Ninth Judicial District Attorney Andrea Reeb, a special prosecutor in the case, said appeals are to be expected, but she is not concerned about any aspect of the trial warranting a reversal of Lujan’s convictions.

Reeb told the court she first found out about Lujan’s felony case after she was appointed to prosecute the misdemeanor case, in which Lujan is accused of showing up at Chacon’s house drunk in 2020 while police were executing a search warrant and trying to take over the operation.

“I started noticing a pattern with this individual,” Reeb said.

“Every encounter with law enforcement was combative. It was always a power thing with him,” she said. “It was always this arrogance. It was always, ‘I’m the top law enforcement official in the land, or in Rio Arriba County.’ ”

She said she received calls from numerous people accusing Lujan of wrongdoing, but most were afraid to get involved, and she was unable to pursue prosecution.

“That led us to start the investigation in this case,” Reeb said.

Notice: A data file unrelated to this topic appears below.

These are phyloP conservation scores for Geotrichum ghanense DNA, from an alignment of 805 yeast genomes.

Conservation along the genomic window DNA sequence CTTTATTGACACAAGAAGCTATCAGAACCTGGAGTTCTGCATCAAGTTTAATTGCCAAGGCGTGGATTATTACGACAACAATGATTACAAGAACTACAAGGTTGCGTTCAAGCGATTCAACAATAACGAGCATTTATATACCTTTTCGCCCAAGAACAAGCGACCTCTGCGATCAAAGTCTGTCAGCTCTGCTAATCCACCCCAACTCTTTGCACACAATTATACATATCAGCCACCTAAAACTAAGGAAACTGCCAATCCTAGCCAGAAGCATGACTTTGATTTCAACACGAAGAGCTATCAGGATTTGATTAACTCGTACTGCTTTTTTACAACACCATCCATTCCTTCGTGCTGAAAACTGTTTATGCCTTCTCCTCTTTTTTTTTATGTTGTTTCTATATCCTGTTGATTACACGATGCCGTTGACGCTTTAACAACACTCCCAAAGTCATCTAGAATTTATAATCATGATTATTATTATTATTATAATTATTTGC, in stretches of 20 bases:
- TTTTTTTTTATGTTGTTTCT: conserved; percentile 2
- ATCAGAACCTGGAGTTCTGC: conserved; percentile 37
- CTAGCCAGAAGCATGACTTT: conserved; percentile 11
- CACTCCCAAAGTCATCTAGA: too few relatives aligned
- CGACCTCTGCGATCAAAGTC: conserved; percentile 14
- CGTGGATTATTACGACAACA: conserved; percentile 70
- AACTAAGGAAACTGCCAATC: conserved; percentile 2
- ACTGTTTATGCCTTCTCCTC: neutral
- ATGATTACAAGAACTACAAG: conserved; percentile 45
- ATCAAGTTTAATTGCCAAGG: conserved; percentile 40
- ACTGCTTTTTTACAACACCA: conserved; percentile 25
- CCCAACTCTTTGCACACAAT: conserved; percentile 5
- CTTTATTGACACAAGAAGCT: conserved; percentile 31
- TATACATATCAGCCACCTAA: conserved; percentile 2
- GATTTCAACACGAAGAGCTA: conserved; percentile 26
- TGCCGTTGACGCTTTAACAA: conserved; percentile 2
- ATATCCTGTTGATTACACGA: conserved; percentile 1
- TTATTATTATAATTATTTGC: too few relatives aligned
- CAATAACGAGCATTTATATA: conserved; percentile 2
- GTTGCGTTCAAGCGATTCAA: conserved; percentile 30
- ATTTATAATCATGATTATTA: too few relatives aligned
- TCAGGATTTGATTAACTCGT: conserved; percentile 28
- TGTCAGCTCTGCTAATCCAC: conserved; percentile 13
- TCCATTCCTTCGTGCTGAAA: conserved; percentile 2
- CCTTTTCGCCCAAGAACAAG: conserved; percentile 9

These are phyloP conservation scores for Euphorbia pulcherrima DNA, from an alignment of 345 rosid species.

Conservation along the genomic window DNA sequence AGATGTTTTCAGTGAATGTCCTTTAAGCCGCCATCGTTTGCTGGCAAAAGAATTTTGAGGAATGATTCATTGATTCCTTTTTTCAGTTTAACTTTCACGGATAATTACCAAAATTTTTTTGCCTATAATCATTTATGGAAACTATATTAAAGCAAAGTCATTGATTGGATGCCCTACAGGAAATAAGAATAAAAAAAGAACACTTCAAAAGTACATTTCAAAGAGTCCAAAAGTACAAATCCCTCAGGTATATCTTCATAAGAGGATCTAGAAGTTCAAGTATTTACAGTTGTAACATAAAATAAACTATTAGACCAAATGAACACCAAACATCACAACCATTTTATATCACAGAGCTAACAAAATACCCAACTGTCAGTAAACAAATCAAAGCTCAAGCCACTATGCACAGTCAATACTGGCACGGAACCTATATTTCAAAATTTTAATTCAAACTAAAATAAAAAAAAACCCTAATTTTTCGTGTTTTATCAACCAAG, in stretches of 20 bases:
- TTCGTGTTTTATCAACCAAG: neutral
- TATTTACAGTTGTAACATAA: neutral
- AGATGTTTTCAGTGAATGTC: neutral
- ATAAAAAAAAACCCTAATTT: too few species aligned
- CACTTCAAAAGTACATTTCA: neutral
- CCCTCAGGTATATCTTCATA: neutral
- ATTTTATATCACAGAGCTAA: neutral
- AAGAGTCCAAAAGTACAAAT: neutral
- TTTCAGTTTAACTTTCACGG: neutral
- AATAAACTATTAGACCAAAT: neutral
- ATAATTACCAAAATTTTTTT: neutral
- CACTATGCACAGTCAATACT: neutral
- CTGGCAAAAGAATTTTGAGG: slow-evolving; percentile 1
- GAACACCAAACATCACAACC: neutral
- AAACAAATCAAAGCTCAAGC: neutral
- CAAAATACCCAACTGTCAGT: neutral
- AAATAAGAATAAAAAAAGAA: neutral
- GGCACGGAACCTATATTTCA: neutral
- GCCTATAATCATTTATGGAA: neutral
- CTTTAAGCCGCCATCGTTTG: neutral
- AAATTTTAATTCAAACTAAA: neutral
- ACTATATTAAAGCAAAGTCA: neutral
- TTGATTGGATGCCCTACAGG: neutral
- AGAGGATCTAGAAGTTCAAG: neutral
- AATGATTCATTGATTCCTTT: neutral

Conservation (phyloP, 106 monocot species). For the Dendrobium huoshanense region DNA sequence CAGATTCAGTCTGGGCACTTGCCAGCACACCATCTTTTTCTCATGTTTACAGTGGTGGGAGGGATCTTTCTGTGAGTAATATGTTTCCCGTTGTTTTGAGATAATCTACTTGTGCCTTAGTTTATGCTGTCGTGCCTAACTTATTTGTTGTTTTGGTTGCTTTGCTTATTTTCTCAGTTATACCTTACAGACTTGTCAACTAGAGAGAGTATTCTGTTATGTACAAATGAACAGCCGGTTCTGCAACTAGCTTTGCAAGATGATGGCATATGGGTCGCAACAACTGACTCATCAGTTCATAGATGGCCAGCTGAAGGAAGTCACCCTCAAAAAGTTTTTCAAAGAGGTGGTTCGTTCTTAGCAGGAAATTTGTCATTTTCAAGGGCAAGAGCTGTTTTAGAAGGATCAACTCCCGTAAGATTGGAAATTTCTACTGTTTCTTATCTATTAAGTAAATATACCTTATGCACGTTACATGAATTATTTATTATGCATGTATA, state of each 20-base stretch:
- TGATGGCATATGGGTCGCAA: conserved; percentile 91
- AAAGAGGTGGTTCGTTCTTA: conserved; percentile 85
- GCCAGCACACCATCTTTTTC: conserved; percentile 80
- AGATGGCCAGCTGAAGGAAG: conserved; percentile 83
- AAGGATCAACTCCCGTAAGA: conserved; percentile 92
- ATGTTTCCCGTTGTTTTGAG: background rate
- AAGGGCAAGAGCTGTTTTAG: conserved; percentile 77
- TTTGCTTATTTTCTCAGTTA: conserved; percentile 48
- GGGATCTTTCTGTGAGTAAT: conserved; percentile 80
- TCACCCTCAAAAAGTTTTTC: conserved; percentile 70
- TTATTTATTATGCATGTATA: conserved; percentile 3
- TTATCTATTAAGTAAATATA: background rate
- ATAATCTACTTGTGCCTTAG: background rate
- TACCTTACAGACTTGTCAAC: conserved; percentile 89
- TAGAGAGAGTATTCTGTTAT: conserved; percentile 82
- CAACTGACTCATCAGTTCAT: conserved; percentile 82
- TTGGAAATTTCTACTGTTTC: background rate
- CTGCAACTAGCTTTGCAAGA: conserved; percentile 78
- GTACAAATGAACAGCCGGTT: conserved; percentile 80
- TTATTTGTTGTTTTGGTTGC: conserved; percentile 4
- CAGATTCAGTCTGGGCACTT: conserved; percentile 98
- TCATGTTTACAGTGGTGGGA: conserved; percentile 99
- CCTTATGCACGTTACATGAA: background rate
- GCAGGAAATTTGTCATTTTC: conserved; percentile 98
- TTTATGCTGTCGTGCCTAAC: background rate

Lujan’s convictions exposed him to a potential penalty of 4½ years in prison.

Reeb asked the court to impose the maximum, saying as a law enforcement official elected to uphold the law, he should be held to a higher standard than the average person.

Dennis Maez — a private investigator hired by the New Mexico Attorney General’s Office to work on the case — reminded the court of other instances in which Lujan has been accused of illegal and unethical behavior:

u A pending civil case filed by the American Civil Liberties Union alleging he harassed a journalist.

u A suit filed by a former deputy in Lujan’s office alleging he violated the state Whistleblower Act.

u A $55,000 settlement Rio Arriba County paid in 2020 to a Chama man who said Lujan had pulled him over and shouted obscenities at him for flying a Mexican flag on his truck on the Fourth of July.

“During my time as a Secret Service agent, I was all over the world working with different law enforcement agencies — big ones, small ones, rich ones, poor ones,” Maez said, “and I have never, ever had the experience of dealing with a law enforcement agency like that of Sheriff Lujan’s.

“I would say that if there is anyone who deserves a substantial term of incarceration, it’s James Lujan,” he added.

Maez also noted Lujan’s predecessor, Tommy Rodella, is serving time in federal prison for actions while in office.

“Hopefully,” he said, “… the next sheriff of Rio Arriba County … will learn from Lujan and Rodella. It’s not your fiefdom. It’s not your kingdom. You are elected by the people, and it’s your responsibility to protect and serve them.”